Long tailed bat / pekapeka-tou-roa (chalinolobus tuberculatus)
Image: Sabine Bernert | ©


A record 2,947 rare southern short-tailed bats were counted flying from a single roost tree in January 2018.


Bats or pekapeka are New Zealand's only native land mammals.

Long-tailed bats are found in more places than short-tailed bats. But both species are at risk.  

They roost and raise their young in tree cavities where rats, stoats, possums and cats prey on them.

Research shows beech seed-fuelled rat plagues are a key cause of bat population decline. 

We can’t move bats to pest-free sites. So, without pest control they are likely to become extinct.

Bat numbers on the increase after long-term pest control

We have controlled pests in the Eglinton valley in Fiordland for the past 15 years. 

A mix of traps and poison bait stations has kept pests down. Over this time the monitored long-tailed bat colony has increased four-fold. 

Aerial 1080 was used for the first time in 2014 to combat a rat plague.

We tracked the bat colony after 1080 treatment. No adverse effects on the bats were found and colony continue to grow.

Annual survival of long-tailed bats, Walker colony, Eglinton valley

Bat monitoring results.

Short-tail bats also on the rise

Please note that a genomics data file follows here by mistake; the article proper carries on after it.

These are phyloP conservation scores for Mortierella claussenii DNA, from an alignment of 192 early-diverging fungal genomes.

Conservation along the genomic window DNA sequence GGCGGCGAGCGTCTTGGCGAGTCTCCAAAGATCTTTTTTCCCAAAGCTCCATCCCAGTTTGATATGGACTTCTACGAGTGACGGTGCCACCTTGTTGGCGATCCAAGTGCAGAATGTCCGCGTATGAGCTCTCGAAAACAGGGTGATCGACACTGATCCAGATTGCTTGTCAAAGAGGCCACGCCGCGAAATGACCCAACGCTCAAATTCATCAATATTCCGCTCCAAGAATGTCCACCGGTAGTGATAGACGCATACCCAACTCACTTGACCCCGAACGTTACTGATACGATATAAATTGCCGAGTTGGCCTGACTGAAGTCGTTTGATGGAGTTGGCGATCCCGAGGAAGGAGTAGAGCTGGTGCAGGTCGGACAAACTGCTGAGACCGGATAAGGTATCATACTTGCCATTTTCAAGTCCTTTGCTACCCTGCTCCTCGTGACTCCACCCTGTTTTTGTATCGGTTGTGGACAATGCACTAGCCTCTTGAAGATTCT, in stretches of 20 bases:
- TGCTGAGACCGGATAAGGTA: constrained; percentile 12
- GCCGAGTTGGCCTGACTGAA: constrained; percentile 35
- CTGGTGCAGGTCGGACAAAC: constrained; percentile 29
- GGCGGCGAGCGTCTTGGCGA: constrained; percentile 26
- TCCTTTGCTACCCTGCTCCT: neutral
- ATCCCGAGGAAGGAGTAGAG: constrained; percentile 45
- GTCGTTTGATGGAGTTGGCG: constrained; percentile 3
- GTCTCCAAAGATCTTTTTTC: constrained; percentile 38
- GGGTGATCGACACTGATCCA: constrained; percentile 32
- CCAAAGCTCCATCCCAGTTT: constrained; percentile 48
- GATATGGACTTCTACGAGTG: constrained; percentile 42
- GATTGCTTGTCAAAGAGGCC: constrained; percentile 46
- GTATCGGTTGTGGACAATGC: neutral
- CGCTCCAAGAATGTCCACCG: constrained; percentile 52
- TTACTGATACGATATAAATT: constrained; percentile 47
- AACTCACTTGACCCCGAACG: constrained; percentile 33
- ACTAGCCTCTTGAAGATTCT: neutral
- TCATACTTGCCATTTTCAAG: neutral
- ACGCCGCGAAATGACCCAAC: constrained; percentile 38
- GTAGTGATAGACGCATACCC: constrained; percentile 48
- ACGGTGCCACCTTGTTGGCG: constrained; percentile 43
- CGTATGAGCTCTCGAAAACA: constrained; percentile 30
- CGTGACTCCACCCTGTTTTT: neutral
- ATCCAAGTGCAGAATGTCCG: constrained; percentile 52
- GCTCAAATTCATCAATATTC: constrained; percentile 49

Numbers of the rare southern short-tailed bat in the Eglinton valley are also on the rise. The Eglinton is the last known South Island mainland site for this bat subspecies, which is also found on pest-free Whenua Hou/Codfish Island.

The population of short-tailed bats has grown from about 300 to more than 3000 in 2018 since predator control began more than a decade ago.

As a result, the status of this species moved from ‘threatened’ to ‘recovering’ in the review of the threat classification of New Zealand bats in March 2018.

We tracked short-tailed bats after 1080 treatment in 2014. The following summer the annual survival rate was 91%. This is well above the average survival of 83% with other forms of pest control.

Our researchers counted a record 2,947 bats flying from a single roost tree in January 2018.

Short-tailed bat monitoring.

The graph indicates the population is growing. It does not show the actual size of the short-tail bat population as not all roosts are monitored.

Other monitoring results

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